Yes, it is common for toddlers to cry when things are not in order. Why?
First off, at that age, kids like consistency because it offers a sense of security. Knowing things are always in their place means that other, more important things will also always be in their place - like mommy and daddy will always come home, food will always be on the table, etc. They cry when they think it should be one way and it isn't, because their sense of security is lessened.
Second, because they are constantly learning new things, it is easier on them if things they've already 'learned' are constant. Parenting Magazine has a good article on the subject of repetition, and things being in their place is a form of (long-term) repetition. When things are not constant, it stresses them out, as something they thought they'd learned proved to be false - something still a problem for adults often.
Third, in a related element, things being always the same is how they learn how things 'should' be - whether it is learning that mommy loves them, that "B" says "Buh", or that a table always has four chairs. It's in particular how they learn behavior and social protocols; mommy always does something, so they learn that is what they should do. Hence crying when, for example, sister doesn't sit down when she should - because they think that's the rule and don't understand why it isn't.
Fourth, toddlers haven't learned about gradients yet. Everything is black or white - you should do something or you shouldn't. The concept of "pick your battles" is alien to them. More, though, this means that even very minor things can be 'huge problems', which leads to crying.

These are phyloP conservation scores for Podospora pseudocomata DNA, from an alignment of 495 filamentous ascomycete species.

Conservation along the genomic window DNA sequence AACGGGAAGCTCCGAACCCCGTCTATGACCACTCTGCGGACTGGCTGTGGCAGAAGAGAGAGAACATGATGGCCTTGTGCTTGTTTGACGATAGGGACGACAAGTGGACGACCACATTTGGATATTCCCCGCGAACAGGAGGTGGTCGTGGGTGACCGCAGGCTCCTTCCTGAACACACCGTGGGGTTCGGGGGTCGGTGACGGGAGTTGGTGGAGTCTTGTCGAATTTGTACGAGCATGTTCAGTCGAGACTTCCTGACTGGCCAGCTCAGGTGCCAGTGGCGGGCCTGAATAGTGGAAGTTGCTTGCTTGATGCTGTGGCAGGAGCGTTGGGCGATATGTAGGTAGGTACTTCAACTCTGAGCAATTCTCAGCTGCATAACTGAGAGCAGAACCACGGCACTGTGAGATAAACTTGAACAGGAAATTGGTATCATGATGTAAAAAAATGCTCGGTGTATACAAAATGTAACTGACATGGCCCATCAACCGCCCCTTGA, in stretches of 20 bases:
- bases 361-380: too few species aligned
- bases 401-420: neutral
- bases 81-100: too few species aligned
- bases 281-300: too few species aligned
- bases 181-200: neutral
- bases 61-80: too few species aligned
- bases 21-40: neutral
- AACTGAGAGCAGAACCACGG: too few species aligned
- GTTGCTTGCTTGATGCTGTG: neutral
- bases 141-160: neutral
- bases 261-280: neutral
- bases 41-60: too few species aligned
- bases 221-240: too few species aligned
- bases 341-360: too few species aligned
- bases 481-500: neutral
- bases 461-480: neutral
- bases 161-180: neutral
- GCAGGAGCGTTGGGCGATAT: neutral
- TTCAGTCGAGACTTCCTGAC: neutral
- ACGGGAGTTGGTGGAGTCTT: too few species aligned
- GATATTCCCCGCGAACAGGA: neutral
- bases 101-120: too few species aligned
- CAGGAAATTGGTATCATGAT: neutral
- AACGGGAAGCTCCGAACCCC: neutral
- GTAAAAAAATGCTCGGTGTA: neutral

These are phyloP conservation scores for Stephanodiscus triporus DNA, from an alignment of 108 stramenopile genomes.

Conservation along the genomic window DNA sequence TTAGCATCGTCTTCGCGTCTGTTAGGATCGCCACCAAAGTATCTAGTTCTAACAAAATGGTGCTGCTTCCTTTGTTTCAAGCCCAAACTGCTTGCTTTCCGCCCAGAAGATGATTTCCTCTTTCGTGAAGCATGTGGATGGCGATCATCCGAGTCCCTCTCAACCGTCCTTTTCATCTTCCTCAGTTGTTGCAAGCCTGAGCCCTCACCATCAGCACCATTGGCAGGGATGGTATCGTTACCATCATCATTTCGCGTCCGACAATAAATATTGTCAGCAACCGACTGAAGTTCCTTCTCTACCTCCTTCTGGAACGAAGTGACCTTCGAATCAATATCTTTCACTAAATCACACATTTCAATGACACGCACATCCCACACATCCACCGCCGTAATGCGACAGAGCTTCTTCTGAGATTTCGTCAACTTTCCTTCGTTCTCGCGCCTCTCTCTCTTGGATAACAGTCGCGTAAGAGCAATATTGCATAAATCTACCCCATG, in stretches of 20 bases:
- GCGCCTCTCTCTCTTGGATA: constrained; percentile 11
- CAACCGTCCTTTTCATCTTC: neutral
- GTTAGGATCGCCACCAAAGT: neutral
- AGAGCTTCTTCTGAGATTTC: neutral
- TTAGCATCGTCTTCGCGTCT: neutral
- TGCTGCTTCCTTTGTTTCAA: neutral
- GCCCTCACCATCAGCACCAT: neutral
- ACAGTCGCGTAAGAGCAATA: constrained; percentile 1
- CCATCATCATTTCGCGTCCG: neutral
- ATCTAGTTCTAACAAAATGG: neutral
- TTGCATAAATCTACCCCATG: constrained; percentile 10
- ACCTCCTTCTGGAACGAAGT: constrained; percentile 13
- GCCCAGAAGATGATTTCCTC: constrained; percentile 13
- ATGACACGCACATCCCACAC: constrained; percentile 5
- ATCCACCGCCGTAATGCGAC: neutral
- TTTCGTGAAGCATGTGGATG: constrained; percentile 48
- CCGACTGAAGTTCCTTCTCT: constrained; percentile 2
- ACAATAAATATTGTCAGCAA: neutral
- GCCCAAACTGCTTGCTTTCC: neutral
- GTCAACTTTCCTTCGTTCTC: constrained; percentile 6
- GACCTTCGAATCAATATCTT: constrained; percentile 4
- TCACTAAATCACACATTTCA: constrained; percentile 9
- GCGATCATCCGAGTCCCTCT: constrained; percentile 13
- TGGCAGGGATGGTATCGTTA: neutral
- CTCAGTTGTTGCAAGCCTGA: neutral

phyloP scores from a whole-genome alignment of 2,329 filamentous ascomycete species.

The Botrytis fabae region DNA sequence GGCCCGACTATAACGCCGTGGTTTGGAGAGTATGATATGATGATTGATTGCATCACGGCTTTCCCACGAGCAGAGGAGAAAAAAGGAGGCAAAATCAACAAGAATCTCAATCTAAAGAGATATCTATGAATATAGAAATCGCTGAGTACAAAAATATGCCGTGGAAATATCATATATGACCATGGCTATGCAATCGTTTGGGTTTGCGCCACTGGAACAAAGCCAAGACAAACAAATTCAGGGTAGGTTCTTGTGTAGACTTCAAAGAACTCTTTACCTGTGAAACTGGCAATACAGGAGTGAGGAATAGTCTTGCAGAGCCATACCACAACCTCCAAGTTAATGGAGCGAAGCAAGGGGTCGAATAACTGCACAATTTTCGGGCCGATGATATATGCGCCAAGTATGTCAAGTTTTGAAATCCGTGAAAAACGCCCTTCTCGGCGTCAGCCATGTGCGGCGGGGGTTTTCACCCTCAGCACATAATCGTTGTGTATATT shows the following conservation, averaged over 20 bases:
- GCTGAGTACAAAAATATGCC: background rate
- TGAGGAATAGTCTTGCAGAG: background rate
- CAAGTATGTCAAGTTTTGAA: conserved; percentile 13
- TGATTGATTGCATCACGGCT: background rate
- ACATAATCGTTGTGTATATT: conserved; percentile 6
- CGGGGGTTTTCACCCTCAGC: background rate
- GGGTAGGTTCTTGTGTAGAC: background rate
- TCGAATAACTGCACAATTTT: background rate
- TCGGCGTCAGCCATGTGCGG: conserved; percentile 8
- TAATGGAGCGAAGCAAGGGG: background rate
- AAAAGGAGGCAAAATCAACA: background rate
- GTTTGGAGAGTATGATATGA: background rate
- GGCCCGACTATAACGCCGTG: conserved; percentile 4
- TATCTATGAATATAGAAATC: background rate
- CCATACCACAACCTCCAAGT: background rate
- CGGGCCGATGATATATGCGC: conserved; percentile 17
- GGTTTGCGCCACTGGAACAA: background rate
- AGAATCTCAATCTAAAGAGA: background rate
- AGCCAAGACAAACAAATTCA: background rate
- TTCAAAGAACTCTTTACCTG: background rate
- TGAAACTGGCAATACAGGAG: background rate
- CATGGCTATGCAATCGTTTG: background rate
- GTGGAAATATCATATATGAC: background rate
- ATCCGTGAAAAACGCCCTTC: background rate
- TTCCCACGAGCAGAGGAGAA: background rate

Finally, toddlers like to have a sense of control over their environment. They're small, and mostly have to do what they're told, so they like to exert control over what they can. Some of the crying over things being out of place is trying to exert this control.
Our approach with our soon to be three year old son is that every time he has a 'problem' to discuss whether it is a 'big problem' or a 'little problem'. His little brother not doing something he should is a 'little problem', unless he's biting or hurting him, in which case it is a 'big problem'. Spilling his milk or even breaking a cup on accident is a 'little problem'. Running towards the street is a 'big problem'. Etc. Making it clear that things that truly threaten safety are big problems, and most other things are little problems, has helped him learn not to sweat small things - he still has to help clean up the milk, but he's not in trouble and there aren't serious consequences.
Other things, like using the proper bowls or sitting in the right spot, we largely deal with by asking him what he wants. It gives him a sense of control, and also avoids some of the complaints over things being out of place or incorrect, since he can tell us what the right rule is. Some of these rules are undoubtedly patterns that he noticed that we don't - so we let him figure it out and tell us when it doesn't make much real difference.
Otherwise, though, we just talk to him about what's bothering him and try to explain the right way to go about telling us something's out of place. Door should be closed? Okay, go close it. Mommy not doing something right? Ask her politely to do it the other way. Also, accept 'no' - which doesn't go terribly well still, but it's a (long) work in progress.